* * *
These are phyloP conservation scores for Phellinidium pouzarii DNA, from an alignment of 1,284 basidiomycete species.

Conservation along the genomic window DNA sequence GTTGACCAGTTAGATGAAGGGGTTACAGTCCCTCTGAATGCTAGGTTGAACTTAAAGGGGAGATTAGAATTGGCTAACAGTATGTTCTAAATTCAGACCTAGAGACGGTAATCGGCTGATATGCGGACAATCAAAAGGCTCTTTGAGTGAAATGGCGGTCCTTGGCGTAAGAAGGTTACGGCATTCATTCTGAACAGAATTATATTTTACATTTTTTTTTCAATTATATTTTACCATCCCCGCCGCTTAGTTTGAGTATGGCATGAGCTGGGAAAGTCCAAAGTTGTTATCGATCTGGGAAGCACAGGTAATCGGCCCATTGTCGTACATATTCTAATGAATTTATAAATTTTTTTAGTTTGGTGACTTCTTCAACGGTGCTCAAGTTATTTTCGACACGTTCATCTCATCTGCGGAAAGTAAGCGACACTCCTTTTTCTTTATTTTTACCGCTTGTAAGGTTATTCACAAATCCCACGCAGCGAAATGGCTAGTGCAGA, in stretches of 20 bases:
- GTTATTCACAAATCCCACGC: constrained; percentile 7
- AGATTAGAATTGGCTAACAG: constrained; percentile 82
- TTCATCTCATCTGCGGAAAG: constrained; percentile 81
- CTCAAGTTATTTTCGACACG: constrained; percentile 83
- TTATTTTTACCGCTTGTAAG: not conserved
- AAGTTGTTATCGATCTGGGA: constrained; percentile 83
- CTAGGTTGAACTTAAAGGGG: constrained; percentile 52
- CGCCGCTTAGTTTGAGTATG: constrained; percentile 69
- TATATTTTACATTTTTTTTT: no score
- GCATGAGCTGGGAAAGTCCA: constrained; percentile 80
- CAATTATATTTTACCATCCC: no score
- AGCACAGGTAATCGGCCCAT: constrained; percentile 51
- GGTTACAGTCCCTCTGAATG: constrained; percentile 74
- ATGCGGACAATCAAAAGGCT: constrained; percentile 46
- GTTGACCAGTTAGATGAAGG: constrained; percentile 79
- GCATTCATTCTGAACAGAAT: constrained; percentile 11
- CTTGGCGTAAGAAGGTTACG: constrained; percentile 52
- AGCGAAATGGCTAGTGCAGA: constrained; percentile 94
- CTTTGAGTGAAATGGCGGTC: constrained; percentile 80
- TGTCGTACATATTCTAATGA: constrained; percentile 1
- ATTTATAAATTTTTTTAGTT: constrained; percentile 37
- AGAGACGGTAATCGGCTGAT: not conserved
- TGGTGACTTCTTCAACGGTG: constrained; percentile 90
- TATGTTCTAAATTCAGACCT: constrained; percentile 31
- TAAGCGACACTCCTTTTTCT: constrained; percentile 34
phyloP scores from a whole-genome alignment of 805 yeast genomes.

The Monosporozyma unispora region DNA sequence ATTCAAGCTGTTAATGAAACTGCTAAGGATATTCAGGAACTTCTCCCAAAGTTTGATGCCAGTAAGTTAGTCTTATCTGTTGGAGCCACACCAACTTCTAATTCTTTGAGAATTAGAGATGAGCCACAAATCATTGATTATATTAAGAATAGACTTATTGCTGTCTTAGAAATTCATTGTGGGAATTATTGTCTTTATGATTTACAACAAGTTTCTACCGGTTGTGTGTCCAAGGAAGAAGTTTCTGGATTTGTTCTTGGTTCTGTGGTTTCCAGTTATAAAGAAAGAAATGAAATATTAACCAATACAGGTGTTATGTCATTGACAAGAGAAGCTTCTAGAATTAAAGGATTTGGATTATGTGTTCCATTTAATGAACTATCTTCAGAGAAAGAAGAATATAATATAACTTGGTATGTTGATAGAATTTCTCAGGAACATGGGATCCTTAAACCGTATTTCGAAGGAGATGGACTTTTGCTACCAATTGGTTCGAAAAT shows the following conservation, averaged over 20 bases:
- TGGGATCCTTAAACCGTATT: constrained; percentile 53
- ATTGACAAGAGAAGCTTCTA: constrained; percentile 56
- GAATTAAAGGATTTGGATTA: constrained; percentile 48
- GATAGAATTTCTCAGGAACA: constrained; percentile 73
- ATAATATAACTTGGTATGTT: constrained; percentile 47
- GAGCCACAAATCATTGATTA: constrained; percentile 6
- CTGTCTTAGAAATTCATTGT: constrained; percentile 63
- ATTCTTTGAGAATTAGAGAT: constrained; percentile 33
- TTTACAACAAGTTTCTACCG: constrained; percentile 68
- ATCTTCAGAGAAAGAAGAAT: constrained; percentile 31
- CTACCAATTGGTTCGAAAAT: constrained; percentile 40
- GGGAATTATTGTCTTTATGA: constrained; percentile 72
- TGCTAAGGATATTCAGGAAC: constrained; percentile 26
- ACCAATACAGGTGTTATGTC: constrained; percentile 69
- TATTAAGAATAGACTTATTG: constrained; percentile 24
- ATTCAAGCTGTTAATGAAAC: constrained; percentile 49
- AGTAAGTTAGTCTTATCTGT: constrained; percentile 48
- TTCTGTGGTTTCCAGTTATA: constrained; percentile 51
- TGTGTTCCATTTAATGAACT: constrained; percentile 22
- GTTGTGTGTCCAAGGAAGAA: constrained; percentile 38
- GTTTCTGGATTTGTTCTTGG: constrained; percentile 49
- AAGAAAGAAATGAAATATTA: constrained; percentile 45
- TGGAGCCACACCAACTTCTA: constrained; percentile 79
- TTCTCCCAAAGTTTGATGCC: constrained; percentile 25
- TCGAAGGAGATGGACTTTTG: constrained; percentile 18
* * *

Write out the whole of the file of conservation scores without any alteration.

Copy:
These are phyloP conservation scores for Phellinidium pouzarii DNA, from an alignment of 1,284 basidiomycete species.

Conservation along the genomic window DNA sequence GTTGACCAGTTAGATGAAGGGGTTACAGTCCCTCTGAATGCTAGGTTGAACTTAAAGGGGAGATTAGAATTGGCTAACAGTATGTTCTAAATTCAGACCTAGAGACGGTAATCGGCTGATATGCGGACAATCAAAAGGCTCTTTGAGTGAAATGGCGGTCCTTGGCGTAAGAAGGTTACGGCATTCATTCTGAACAGAATTATATTTTACATTTTTTTTTCAATTATATTTTACCATCCCCGCCGCTTAGTTTGAGTATGGCATGAGCTGGGAAAGTCCAAAGTTGTTATCGATCTGGGAAGCACAGGTAATCGGCCCATTGTCGTACATATTCTAATGAATTTATAAATTTTTTTAGTTTGGTGACTTCTTCAACGGTGCTCAAGTTATTTTCGACACGTTCATCTCATCTGCGGAAAGTAAGCGACACTCCTTTTTCTTTATTTTTACCGCTTGTAAGGTTATTCACAAATCCCACGCAGCGAAATGGCTAGTGCAGA, in stretches of 20 bases:
- GTTATTCACAAATCCCACGC: constrained; percentile 7
- AGATTAGAATTGGCTAACAG: constrained; percentile 82
- TTCATCTCATCTGCGGAAAG: constrained; percentile 81
- CTCAAGTTATTTTCGACACG: constrained; percentile 83
- TTATTTTTACCGCTTGTAAG: not conserved
- AAGTTGTTATCGATCTGGGA: constrained; percentile 83
- CTAGGTTGAACTTAAAGGGG: constrained; percentile 52
- CGCCGCTTAGTTTGAGTATG: constrained; percentile 69
- TATATTTTACATTTTTTTTT: no score
- GCATGAGCTGGGAAAGTCCA: constrained; percentile 80
- CAATTATATTTTACCATCCC: no score
- AGCACAGGTAATCGGCCCAT: constrained; percentile 51
- GGTTACAGTCCCTCTGAATG: constrained; percentile 74
- ATGCGGACAATCAAAAGGCT: constrained; percentile 46
- GTTGACCAGTTAGATGAAGG: constrained; percentile 79
- GCATTCATTCTGAACAGAAT: constrained; percentile 11
- CTTGGCGTAAGAAGGTTACG: constrained; percentile 52
- AGCGAAATGGCTAGTGCAGA: constrained; percentile 94
- CTTTGAGTGAAATGGCGGTC: constrained; percentile 80
- TGTCGTACATATTCTAATGA: constrained; percentile 1
- ATTTATAAATTTTTTTAGTT: constrained; percentile 37
- AGAGACGGTAATCGGCTGAT: not conserved
- TGGTGACTTCTTCAACGGTG: constrained; percentile 90
- TATGTTCTAAATTCAGACCT: constrained; percentile 31
- TAAGCGACACTCCTTTTTCT: constrained; percentile 34
phyloP scores from a whole-genome alignment of 805 yeast genomes.

The Monosporozyma unispora region DNA sequence ATTCAAGCTGTTAATGAAACTGCTAAGGATATTCAGGAACTTCTCCCAAAGTTTGATGCCAGTAAGTTAGTCTTATCTGTTGGAGCCACACCAACTTCTAATTCTTTGAGAATTAGAGATGAGCCACAAATCATTGATTATATTAAGAATAGACTTATTGCTGTCTTAGAAATTCATTGTGGGAATTATTGTCTTTATGATTTACAACAAGTTTCTACCGGTTGTGTGTCCAAGGAAGAAGTTTCTGGATTTGTTCTTGGTTCTGTGGTTTCCAGTTATAAAGAAAGAAATGAAATATTAACCAATACAGGTGTTATGTCATTGACAAGAGAAGCTTCTAGAATTAAAGGATTTGGATTATGTGTTCCATTTAATGAACTATCTTCAGAGAAAGAAGAATATAATATAACTTGGTATGTTGATAGAATTTCTCAGGAACATGGGATCCTTAAACCGTATTTCGAAGGAGATGGACTTTTGCTACCAATTGGTTCGAAAAT shows the following conservation, averaged over 20 bases:
- TGGGATCCTTAAACCGTATT: constrained; percentile 53
- ATTGACAAGAGAAGCTTCTA: constrained; percentile 56
- GAATTAAAGGATTTGGATTA: constrained; percentile 48
- GATAGAATTTCTCAGGAACA: constrained; percentile 73
- ATAATATAACTTGGTATGTT: constrained; percentile 47
- GAGCCACAAATCATTGATTA: constrained; percentile 6
- CTGTCTTAGAAATTCATTGT: constrained; percentile 63
- ATTCTTTGAGAATTAGAGAT: constrained; percentile 33
- TTTACAACAAGTTTCTACCG: constrained; percentile 68
- ATCTTCAGAGAAAGAAGAAT: constrained; percentile 31
- CTACCAATTGGTTCGAAAAT: constrained; percentile 40
- GGGAATTATTGTCTTTATGA: constrained; percentile 72
- TGCTAAGGATATTCAGGAAC: constrained; percentile 26
- ACCAATACAGGTGTTATGTC: constrained; percentile 69
- TATTAAGAATAGACTTATTG: constrained; percentile 24
- ATTCAAGCTGTTAATGAAAC: constrained; percentile 49
- AGTAAGTTAGTCTTATCTGT: constrained; percentile 48
- TTCTGTGGTTTCCAGTTATA: constrained; percentile 51
- TGTGTTCCATTTAATGAACT: constrained; percentile 22
- GTTGTGTGTCCAAGGAAGAA: constrained; percentile 38
- GTTTCTGGATTTGTTCTTGG: constrained; percentile 49
- AAGAAAGAAATGAAATATTA: constrained; percentile 45
- TGGAGCCACACCAACTTCTA: constrained; percentile 79
- TTCTCCCAAAGTTTGATGCC: constrained; percentile 25
- TCGAAGGAGATGGACTTTTG: constrained; percentile 18